Chicago Footwork: A Lightning-Fast Dance of Resistance

Editor’s Note: Step into the shoes of dancers from across the country who dare to imagine what it would look like if their city could dance with KQED’s If Cities Could Dance. Watch a new episode from season two of the video series every Tuesday through May 14, 2019.

If your eyes aren't fast enough to keep up with Chicago footwork, don't be alarmed. As the backbone of street dance battles, the lightning-speed dance style pioneered on Chicago's South and West Sides is meant to dazzle and discombobulate in equal measure.

For many, footwork is more than just rapid moves, it’s a way to express an alternative to violence and other effects of poverty—the results of decades of disinvestment and the city’s legacy of segregation.

“Footwork is a form of resistance against oppressive living conditions,” says dancer Christopher “Maddog” Thomas, a member of Creation Global Battle Clique, who grew up in public housing on Chicago’s South Side. “You could take a thousand classes, and you would never perform at the scale of any footworker that's from Chicago performs, because you're not from that struggle.”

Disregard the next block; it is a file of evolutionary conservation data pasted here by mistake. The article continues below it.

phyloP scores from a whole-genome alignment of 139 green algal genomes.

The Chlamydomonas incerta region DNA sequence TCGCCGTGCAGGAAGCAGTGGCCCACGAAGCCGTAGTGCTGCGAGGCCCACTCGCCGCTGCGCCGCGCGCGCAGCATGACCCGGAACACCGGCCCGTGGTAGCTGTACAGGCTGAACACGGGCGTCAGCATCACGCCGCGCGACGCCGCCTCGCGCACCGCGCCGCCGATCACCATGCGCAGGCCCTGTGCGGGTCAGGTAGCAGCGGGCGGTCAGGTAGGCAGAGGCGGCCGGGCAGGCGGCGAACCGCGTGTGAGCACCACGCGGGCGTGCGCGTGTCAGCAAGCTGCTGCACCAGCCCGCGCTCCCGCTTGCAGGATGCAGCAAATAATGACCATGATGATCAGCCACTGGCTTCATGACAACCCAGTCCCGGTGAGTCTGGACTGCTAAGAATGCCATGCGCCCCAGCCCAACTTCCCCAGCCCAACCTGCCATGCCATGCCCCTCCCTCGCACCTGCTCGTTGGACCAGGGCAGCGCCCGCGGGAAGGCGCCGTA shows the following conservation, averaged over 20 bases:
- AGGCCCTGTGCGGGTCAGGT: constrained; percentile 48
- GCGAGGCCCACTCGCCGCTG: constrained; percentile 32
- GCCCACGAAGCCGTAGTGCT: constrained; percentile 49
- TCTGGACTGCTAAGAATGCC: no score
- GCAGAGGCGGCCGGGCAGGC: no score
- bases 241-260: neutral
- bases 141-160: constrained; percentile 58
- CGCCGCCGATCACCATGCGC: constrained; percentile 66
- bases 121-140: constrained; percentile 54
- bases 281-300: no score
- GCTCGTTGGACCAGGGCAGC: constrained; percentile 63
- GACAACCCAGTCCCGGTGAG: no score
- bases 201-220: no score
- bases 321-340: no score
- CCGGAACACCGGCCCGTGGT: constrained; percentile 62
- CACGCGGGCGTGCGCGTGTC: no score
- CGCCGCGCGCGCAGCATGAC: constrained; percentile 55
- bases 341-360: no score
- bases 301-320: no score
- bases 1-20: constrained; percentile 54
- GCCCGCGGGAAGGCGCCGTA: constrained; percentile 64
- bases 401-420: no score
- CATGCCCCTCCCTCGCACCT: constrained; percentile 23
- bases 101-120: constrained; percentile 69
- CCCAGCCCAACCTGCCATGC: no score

Over the last decade, Chicago has spent billions to improve infrastructure and modernize the city. Neighborhoods in the South Side are becoming gentrified. And Chicago's African American population, once the city's largest demographic, dropped 24 percent between 2000 and 2017.

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In the city's race to "Build A New Chicago," footworkers and other artists continue their fight for support and belonging. Get to know a handful of Chicago's brightest footwork dancers, soundtracked by modern footwork legends DJ Taye and DJ Diamond. –Gabe Meline

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